Purse Politics

I couldn’t help but laugh when I read this article in the New York Times about women legislators and their “purse boys.”

When Kay Bailey Hutchison, a Republican, represented Texas in the Senate, she had her purse trotted through the Capitol by a rotating cadre of young male aides, to some raised eyebrows.       

But now some version of the so-called “purse boy” is almost commonplace.       

On the first day of this session, a young male aide to Representative Nancy Pelosi, the California Democrat and House minority leader, juggled the coats of female members as he tried to snap a group photo. And on the night of President Obama’s State of the Union address, Representative Kyrsten Sinema, Democrat of Arizona, was trailed through Statuary Hall by a male staff member holding her bag.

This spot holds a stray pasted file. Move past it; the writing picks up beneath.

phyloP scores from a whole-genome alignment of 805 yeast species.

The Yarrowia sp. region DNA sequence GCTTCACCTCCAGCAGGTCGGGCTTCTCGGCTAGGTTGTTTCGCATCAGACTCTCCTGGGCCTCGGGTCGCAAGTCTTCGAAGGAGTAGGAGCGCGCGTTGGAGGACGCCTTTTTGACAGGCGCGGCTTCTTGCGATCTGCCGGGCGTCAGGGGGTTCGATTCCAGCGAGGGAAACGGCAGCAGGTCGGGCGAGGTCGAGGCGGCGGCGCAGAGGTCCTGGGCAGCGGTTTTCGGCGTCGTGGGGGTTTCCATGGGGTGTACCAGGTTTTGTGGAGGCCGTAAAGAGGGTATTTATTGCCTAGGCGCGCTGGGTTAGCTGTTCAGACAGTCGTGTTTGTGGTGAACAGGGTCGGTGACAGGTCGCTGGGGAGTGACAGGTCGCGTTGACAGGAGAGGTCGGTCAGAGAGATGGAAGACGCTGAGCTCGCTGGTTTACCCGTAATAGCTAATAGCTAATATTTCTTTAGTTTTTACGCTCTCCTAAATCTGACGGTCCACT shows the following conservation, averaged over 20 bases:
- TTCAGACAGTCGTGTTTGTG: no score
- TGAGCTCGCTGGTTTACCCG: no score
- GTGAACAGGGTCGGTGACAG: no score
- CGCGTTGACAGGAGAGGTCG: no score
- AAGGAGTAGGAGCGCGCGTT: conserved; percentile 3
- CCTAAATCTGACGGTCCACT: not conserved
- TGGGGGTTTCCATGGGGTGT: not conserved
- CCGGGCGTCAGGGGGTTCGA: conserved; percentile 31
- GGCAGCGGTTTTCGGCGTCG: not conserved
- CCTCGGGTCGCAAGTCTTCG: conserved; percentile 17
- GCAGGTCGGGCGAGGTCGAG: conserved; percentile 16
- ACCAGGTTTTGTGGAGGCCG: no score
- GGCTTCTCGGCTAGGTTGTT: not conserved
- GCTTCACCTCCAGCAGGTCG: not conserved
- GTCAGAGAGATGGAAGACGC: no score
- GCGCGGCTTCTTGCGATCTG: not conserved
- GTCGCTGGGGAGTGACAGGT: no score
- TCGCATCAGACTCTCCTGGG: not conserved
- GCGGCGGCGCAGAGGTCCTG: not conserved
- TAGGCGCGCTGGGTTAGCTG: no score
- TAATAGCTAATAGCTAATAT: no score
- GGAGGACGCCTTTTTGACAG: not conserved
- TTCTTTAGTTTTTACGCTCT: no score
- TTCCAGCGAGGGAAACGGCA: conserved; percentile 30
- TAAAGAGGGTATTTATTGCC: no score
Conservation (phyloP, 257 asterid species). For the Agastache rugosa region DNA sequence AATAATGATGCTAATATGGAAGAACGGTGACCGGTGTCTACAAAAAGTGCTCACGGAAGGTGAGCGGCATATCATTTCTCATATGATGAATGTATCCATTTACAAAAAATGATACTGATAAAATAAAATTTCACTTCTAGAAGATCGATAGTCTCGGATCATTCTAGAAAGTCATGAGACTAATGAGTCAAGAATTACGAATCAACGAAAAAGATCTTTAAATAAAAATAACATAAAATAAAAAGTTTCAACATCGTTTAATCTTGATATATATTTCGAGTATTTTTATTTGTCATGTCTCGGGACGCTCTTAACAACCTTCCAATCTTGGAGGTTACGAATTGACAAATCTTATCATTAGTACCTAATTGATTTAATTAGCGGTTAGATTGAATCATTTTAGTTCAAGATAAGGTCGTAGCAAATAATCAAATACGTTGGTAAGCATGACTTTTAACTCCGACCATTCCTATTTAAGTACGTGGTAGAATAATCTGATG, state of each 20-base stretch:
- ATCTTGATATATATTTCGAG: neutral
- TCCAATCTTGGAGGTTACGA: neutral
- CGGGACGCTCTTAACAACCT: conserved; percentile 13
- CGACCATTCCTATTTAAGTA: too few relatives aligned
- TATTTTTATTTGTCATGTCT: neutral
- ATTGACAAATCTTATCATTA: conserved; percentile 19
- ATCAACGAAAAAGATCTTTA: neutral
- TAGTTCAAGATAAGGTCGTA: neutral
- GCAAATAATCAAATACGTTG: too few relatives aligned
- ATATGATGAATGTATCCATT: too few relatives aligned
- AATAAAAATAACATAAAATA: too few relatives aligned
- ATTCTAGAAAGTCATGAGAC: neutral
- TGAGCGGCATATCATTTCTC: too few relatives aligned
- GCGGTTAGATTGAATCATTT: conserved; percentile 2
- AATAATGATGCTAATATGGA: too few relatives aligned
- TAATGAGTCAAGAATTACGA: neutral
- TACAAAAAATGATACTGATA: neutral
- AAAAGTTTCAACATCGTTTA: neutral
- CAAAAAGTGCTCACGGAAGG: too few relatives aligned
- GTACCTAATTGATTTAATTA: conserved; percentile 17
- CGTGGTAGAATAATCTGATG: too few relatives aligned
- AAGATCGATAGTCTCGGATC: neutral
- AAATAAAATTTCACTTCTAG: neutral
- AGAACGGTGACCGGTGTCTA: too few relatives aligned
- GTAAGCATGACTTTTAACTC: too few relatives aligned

After expertly picking her way through the crowd, Ms. Sinema turned to her aide and asked, “Do you have all of my stuff?”       

He did.

Speaking from experience, I loved having a “purse boy.”  My former assistant used to joke that he was a “walking, talking purse.”  It’s just a fact that men’s suits have more pockets than women’s business wear.  Also, by having him hold my stuff (and purse), it minimizes snarky comments like “How can you even find anything in there?”

The rest of the article posits that the purse women legislators decide to carry is wrought with pros and cons.  For instance, while women in big cities might be able to get away with designer bags, women in the Midwest who represent “grassroots” constituents might not.  Both however have to choose something “appropriately modest.”  In other words, no one can get away with the five-figure Birkin.  Also, no clutches in an era of multiple smartphones and makeup so one is already TV or photo ready.

So, what’s the male equivalent of the purse discussion?  Can male legislators wear Rolexes or drive Bentleys without criticism?  If so, I don’t see a problem with a woman carrying a Birkin if she can afford it.  Unlike the New York Times, I’m less concerned about how politicians spend their own money and more concerned about how they spend mine.